His son by the way is a totally different child and is grateful for anything you do for him or give him and always has been.

My advise would be to step back and let your husband navigate the particulars of this relationship because otherwise you become a player in their drama that was created long before you came onto the scene and all the unresolved emotions will get foisted onto you to carry for them.
 
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geekette

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Well, Puppy, it sounds to me like she got used to not having parents, to forging her own way. She may not believe she needs family. Except, sometimes it seems she knows she wants family. Maybe it's for her, maybe it's for her kids to have grandparents.

Her mother must be a piece of work. Do not put yourself into Mother Role unless she leans that way. It may only be occasional which you seem to know and accept. You do care, it's obvious. But there isn't much that you can do to help the situation. Keep reminding on cards, keep trying on get-togethers. But your husband needs to step up if there is to be a stronger relationship.

I can understand feelings from childhood lingering, and it seems that your dh is not as interested in "making it up to her" as maybe he could be. I hope she understands that it wasn't his choice to 'abandon' her. She needs to know that. It is never too late for The Truth. I'm sure it's odd and awkward for him as well. But if he never initiates contact, it perpetuates in her head that he doesn't really care.

She is an adult, she can understand whatever happened with her mother and father. But even I would not believe "I always cared, I thought about you all the time" if even now it doesn't seem true. She needs to really feel it, believe it, and I'm not sure she does.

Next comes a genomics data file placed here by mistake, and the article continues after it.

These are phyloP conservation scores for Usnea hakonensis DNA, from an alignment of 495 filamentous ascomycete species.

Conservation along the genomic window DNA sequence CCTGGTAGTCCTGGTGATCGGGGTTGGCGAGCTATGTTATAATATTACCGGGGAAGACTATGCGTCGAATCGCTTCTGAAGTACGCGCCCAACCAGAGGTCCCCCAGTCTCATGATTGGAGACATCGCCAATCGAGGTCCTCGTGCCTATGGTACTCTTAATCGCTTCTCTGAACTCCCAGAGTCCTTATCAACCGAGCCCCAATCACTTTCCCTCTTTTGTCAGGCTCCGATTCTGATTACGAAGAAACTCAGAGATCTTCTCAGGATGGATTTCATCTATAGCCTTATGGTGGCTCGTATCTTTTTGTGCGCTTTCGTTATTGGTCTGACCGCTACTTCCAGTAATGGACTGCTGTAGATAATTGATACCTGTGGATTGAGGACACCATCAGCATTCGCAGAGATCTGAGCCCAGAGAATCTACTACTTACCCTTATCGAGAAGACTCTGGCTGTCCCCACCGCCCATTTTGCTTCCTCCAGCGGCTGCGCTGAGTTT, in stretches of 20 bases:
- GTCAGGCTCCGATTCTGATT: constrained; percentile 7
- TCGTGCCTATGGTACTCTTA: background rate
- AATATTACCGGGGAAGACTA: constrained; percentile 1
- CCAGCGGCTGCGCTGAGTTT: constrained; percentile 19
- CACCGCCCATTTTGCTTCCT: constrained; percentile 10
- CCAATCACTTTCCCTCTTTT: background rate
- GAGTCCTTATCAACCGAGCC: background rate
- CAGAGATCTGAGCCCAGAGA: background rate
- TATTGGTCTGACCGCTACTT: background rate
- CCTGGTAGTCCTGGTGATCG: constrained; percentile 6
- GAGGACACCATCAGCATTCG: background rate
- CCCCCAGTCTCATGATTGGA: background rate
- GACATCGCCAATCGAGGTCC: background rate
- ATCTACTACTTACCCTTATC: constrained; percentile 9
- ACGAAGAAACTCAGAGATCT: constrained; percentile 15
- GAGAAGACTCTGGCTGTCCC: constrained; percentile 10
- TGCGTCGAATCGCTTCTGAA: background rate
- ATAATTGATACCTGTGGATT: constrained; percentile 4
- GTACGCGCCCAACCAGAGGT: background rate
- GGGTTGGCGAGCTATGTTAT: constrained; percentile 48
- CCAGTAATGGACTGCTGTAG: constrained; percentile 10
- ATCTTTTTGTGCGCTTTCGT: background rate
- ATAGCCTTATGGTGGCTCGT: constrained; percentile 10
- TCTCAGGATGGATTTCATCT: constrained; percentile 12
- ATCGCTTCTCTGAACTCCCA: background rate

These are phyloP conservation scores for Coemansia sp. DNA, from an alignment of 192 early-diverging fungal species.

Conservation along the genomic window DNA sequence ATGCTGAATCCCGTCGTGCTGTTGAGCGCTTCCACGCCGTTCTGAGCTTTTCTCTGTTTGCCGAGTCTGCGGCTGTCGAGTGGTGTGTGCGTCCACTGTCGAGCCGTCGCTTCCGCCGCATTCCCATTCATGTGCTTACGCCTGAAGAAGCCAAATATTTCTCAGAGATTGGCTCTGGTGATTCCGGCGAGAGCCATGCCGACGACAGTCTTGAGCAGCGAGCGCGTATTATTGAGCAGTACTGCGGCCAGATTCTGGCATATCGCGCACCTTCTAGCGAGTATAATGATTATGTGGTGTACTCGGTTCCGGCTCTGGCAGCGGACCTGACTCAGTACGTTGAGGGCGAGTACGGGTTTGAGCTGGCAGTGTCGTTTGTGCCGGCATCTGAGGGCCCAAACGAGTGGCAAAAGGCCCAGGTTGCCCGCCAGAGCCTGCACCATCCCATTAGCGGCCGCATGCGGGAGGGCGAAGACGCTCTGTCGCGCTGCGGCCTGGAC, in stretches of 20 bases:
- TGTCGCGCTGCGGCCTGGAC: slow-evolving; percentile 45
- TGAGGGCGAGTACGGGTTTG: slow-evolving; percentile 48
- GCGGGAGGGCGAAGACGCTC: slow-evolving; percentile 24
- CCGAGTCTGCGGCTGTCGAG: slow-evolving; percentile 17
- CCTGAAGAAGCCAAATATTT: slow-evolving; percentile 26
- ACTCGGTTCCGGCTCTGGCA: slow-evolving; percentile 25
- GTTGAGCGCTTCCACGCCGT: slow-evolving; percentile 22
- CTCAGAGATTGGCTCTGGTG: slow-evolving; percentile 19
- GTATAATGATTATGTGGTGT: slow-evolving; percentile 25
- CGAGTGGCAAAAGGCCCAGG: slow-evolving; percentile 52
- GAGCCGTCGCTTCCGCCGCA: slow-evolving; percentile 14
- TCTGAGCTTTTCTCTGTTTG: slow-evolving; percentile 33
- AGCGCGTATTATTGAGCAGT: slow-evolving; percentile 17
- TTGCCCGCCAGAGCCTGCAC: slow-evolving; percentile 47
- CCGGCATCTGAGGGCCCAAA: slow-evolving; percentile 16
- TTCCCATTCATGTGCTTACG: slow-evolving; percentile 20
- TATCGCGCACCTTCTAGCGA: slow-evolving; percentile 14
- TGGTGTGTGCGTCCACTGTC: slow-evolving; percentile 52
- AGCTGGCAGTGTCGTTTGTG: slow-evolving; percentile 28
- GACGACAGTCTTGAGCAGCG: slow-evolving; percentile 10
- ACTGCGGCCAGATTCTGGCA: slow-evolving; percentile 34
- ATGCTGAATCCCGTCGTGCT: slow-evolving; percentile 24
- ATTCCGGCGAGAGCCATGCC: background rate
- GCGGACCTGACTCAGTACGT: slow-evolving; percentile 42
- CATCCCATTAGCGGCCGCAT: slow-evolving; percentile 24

Hang in there. Life is long. There is time to get closer. Just maybe not this week. It would be nice if your dh called her while you are vacationing, let them know that they are missed. So sorry you couldn't join us. Not as fun without you...

Good luck!
 

caribbeansun

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You've taken on too much of the burden. I have 3 adult step-kids and the heavy lifting falls to the birth parent and rightly so. There's enough to do in every day life without you having to be saddled with something that is rightly your DH's issue/duty. Having said that I know it's not possible to fully detach so perhaps try to reduce a small amount at a time.

So it falls on me to be the one who keeps it together. DSD gets hurt if we don't make contact or miss a birthday, etc.

I'm the one who organized (tried to organize) the MLK weekend get together that fell through.
 

laura1957

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I have 4 adult stepchildren. The oldest is living in another state with her husband, she is close to my husband and they talk fairly often on the phone. We have stayed with them when visiting and are always made to feel welcome.

2nd oldest lives very near us - has never been close to my husband and never initiates any contact, is hard to reach, make plans with.... sounds a lot like your situation - I am constantly asking my DH to CALL her and make plans to see the kids at least. When we do see her she if very standoffish - but she is that way with EVERYONE - She is never actually unfriendly, but she is completely different from her sisters and brother!! He is tired of trying, but in my mind he has not tried hard enough. I think for the grandkids sake he should not give up on her.